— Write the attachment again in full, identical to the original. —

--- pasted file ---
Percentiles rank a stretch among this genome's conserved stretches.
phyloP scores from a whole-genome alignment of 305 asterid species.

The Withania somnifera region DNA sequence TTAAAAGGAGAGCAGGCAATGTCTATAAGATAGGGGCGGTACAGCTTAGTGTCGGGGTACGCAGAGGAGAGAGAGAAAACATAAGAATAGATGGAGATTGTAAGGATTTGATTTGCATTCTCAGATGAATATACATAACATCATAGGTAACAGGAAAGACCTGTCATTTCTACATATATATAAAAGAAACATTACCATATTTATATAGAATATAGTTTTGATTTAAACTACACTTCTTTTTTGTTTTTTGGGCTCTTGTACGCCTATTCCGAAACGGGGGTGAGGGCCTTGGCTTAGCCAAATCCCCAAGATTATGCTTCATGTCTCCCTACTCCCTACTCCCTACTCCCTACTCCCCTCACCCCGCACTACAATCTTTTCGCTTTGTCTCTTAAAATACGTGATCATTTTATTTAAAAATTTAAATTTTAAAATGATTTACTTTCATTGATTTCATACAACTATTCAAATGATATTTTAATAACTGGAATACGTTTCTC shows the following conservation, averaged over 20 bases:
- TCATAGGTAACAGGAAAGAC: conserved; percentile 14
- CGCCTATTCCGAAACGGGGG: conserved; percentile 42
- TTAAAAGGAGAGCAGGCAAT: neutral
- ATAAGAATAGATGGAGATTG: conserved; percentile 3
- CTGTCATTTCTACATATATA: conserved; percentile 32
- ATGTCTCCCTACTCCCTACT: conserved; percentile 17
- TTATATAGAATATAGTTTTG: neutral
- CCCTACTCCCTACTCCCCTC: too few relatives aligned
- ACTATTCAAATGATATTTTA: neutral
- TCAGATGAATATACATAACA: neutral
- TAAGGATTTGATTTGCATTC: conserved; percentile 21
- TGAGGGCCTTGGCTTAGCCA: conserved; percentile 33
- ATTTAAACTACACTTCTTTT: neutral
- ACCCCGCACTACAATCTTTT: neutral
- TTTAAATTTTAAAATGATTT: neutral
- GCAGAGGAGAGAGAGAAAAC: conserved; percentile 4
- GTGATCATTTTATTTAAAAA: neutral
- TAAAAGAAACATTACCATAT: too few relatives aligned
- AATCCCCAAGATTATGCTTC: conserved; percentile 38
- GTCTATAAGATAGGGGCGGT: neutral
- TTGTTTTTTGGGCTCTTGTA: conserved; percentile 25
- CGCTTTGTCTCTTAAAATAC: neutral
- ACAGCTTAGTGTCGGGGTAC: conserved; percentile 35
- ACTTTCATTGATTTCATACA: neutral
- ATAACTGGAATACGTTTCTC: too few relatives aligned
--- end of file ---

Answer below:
Percentiles rank a stretch among this genome's conserved stretches.
phyloP scores from a whole-genome alignment of 305 asterid species.

The Withania somnifera region DNA sequence TTAAAAGGAGAGCAGGCAATGTCTATAAGATAGGGGCGGTACAGCTTAGTGTCGGGGTACGCAGAGGAGAGAGAGAAAACATAAGAATAGATGGAGATTGTAAGGATTTGATTTGCATTCTCAGATGAATATACATAACATCATAGGTAACAGGAAAGACCTGTCATTTCTACATATATATAAAAGAAACATTACCATATTTATATAGAATATAGTTTTGATTTAAACTACACTTCTTTTTTGTTTTTTGGGCTCTTGTACGCCTATTCCGAAACGGGGGTGAGGGCCTTGGCTTAGCCAAATCCCCAAGATTATGCTTCATGTCTCCCTACTCCCTACTCCCTACTCCCTACTCCCCTCACCCCGCACTACAATCTTTTCGCTTTGTCTCTTAAAATACGTGATCATTTTATTTAAAAATTTAAATTTTAAAATGATTTACTTTCATTGATTTCATACAACTATTCAAATGATATTTTAATAACTGGAATACGTTTCTC shows the following conservation, averaged over 20 bases:
- TCATAGGTAACAGGAAAGAC: conserved; percentile 14
- CGCCTATTCCGAAACGGGGG: conserved; percentile 42
- TTAAAAGGAGAGCAGGCAAT: neutral
- ATAAGAATAGATGGAGATTG: conserved; percentile 3
- CTGTCATTTCTACATATATA: conserved; percentile 32
- ATGTCTCCCTACTCCCTACT: conserved; percentile 17
- TTATATAGAATATAGTTTTG: neutral
- CCCTACTCCCTACTCCCCTC: too few relatives aligned
- ACTATTCAAATGATATTTTA: neutral
- TCAGATGAATATACATAACA: neutral
- TAAGGATTTGATTTGCATTC: conserved; percentile 21
- TGAGGGCCTTGGCTTAGCCA: conserved; percentile 33
- ATTTAAACTACACTTCTTTT: neutral
- ACCCCGCACTACAATCTTTT: neutral
- TTTAAATTTTAAAATGATTT: neutral
- GCAGAGGAGAGAGAGAAAAC: conserved; percentile 4
- GTGATCATTTTATTTAAAAA: neutral
- TAAAAGAAACATTACCATAT: too few relatives aligned
- AATCCCCAAGATTATGCTTC: conserved; percentile 38
- GTCTATAAGATAGGGGCGGT: neutral
- TTGTTTTTTGGGCTCTTGTA: conserved; percentile 25
- CGCTTTGTCTCTTAAAATAC: neutral
- ACAGCTTAGTGTCGGGGTAC: conserved; percentile 35
- ACTTTCATTGATTTCATACA: neutral
- ATAACTGGAATACGTTTCTC: too few relatives aligned